I followed the updated plans from SkyShed for the roll off support for the most part.  I built my Roll Off Support Jacks out using 1/4" thick 4 x 4 steel plates from Lowe's (I cut them to size) and 5/8" diameter 8" galvanized bolts.  I had to chisel a hole in the paving stone to make room for the bolt.  The cost to make my own was a little less than $30.  Lastly, I had a problem with leveling the far beam as an uneven very large boulder or bedrock was exposed on the surface.  I had a bag of concrete leftover from the pier so I built a small berm using local rocks and poured the concrete into the berm to make a level platform.

STEP 5 - Construct the Roll Off Track and Support Runner (7/1)




Getting the garage door track was little time consuming as I had to check with several garage door companies before I found that would order it for me.  I ordered 4 - 9' sections and screwed them onto to roll off support beams.  I contacted a SkyShed installer for advice on what screws to use to hold the track, they recommend #10 or #12 panhead bolts 2.5" or 3" in length.  At first I used the #10 screws but when I was sure they would not hit the roller balls, I used the #12 screws.  Also, I ordered 20 nylon rollers and hinges from Amazon.

STEP 6 - Build the Roof Frame (7/12)



I followed the plans from SkyShed for the the gable and roof construction again using deck screws.  I build the gables on the ground and then attached them to the secured roll off slider.  For building the roof frame I used a 2 x 6 for the main cross beam and used a 2 x 4 support to level and hold in place.  I then added 2 x 4 angle braces for added security.  Next, two 2 x 4 trusses were added to each side of the structure.  Following SkyShed plans, I attached 2" by 4" hangers with #9 Simpson screws and then the 2 x 4 support beams into the hangers.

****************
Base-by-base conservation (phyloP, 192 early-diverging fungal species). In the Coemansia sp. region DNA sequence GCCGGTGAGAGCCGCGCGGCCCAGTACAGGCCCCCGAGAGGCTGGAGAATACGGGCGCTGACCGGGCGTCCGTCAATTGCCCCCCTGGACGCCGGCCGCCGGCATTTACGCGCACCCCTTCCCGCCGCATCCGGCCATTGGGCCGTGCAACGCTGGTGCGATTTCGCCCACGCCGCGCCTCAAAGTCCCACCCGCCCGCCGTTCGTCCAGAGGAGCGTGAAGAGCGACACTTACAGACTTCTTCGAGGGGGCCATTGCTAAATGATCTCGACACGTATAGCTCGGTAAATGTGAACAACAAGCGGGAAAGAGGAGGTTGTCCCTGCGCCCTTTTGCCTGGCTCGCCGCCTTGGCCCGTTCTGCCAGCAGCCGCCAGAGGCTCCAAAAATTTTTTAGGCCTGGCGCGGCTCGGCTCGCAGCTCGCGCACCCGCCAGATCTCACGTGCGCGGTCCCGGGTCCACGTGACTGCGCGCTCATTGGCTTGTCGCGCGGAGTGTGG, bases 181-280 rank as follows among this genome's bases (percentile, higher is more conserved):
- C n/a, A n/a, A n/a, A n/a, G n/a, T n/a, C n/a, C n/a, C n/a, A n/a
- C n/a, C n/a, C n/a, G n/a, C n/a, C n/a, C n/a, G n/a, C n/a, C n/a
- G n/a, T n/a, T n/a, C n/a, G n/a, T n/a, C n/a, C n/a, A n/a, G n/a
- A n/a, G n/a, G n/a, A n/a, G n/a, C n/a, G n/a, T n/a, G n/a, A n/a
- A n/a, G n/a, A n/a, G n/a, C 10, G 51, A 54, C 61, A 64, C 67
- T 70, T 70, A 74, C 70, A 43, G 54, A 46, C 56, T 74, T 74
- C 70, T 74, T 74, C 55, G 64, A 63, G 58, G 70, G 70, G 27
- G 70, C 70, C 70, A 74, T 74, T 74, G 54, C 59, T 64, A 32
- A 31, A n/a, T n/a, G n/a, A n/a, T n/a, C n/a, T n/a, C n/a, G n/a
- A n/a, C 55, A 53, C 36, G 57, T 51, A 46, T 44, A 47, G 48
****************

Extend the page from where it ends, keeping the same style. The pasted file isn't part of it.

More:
At this point, the roof is ready to be attached, however, I did not realize the metal roof had to be ordered and it would be at least thee weeks to be delivered (that's what I get for not checking).


The above photo shows the shed with the temporary roof consisting of 1/4 inch plywood with 30-gage paper.  The good news is, it did not leak!

STEP 7 - The Door (7/13)



The door was pretty much to the SkyShed plans only I used the T-111 rather than the 10" boards. Also, I used higher quality poplar 1 x 4 rather than pine.

STEP 8 - The Roof (8/10)




After removing my temporary roof, I installed the charcoal gray steel roof.  Again I followed SkyShed's plans for this but just a couple of notes for the non-roofers:

1) the screws are specially made for installing metal panels as they have a rubber washer attached to seal it from rain,
2) it is extremely hard to find a beam to screw into, you might want to turn the crossbeams onto their side so you have a larger target.

So what do you do if you do miss the beam?  I missed four times.  What I did to fix this was remove the screw, attach another board next to the beam I was aiming for, then put the screw back only now there is a board to catch it.  It may not be pretty but it works.

STEP 9 - Weather Proofing (8/12)


For weatherproofing I attached a 1 x 6 onto the backside of the roof about 1/4 inch above the wall.  On the roll-off side I attached a 1 x 10 onto the roof covering the opening.

STEP 10 - Electrical (8/17)




I purchased a 30 amp circuit breaker box and ran 14/2 Romex wire in 3/4 inch PVC conduit out to the shed.  The conduit was buried to a depth of six inches.  The shed has 2 outlets on the wall and one at the base of the pier. 

FINALLY - The Happy Frog Observatory is done!  (a.k.a. BMAS North Observatory after the local astronomy club I belong to)